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  • Mom's favorite color was yellow. Not surprising, since she took sunshine with her wherever she went.

    She wanted her garden those last months -- after Dad died, she'd get up at 5, eat breakfast, work in the garden, come in for lunch at 11, rest, then go back out and work in the garden until supper at 5, and finally, if the days were long, she'd go back out and work until dark. But it was autumn, and the garden had to rest.

    That final autumn we fought, something we'd never done. I was angry with her for leaving, afraid for both of us. She was angry I was still healthy -- and afraid for both of us.

    Not long after she died, I read this: Dying is easy. It's living that's hard.

    Bullshit. Living is dying and dying is living, and neither is easy.

    I had to urge her to take the morphine when she was in too much pain. She'd look up at me and beg, "Don't make me an addict. Please don't make me an addict."

    Some days, I wanted to slam out the door, get in the car, drive until the gas ran out, and then start walking.

    My father had pleaded with me to talk about dying when he was sick. Coward that I am, I refused. I was too scared, and I thought talking about it would make it more real.

    He died anyway.

    So I talked with Mom about dying. The hereafter. People had frightened her with stories of what happened after death. I kept pointing out that everything we thought about dying was some person's opinion, only that. No one had come back to say for sure.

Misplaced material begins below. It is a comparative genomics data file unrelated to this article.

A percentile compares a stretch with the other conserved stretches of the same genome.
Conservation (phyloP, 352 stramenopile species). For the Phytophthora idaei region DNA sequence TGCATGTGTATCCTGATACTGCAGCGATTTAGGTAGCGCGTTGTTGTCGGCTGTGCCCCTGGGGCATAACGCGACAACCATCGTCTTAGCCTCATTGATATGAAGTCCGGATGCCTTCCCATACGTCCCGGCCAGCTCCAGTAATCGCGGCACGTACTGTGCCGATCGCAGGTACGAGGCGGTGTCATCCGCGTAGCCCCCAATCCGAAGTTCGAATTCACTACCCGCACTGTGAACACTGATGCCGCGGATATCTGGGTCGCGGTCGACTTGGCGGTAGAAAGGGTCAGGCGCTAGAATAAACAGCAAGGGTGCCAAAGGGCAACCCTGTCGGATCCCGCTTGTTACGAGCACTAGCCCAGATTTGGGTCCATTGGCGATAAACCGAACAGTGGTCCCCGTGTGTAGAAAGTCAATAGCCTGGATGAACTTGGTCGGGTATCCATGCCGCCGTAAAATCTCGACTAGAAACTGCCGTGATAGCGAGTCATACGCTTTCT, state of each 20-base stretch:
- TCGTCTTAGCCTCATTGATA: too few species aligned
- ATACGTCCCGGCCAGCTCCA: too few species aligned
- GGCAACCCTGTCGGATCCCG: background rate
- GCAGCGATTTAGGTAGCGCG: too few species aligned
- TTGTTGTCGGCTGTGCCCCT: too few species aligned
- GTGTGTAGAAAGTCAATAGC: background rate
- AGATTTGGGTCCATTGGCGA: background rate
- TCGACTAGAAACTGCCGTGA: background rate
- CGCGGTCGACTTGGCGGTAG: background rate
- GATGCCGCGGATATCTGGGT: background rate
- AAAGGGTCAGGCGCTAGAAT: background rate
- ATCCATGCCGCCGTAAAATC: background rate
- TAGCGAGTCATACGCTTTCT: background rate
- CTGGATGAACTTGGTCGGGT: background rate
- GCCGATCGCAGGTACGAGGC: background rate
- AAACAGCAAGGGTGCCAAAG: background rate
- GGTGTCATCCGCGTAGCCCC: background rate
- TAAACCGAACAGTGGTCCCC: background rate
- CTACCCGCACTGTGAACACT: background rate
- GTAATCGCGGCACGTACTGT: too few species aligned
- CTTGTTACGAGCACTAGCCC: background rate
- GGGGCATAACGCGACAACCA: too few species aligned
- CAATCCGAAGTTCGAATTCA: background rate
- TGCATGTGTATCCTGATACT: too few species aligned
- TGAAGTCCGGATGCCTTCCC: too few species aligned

O ye who spread the gospel of fear, I spit on your bones and grind them into earth.

    As she was dying, I picked up her Bible, which fell open to her favorite verse:
    For ye shall go out with joy, and be led forth with peace: the mountains and the hills shall break forth before you into singing, and all the trees of the field shall clap their hands.

    It was what she had told me she thought death would be like. I read it out loud in the still room.

    For two or three weeks after she died, I would hear her get up at 5 and go out to the kitchen to read her Bible.

    And I found scraps of yellow everywhere.
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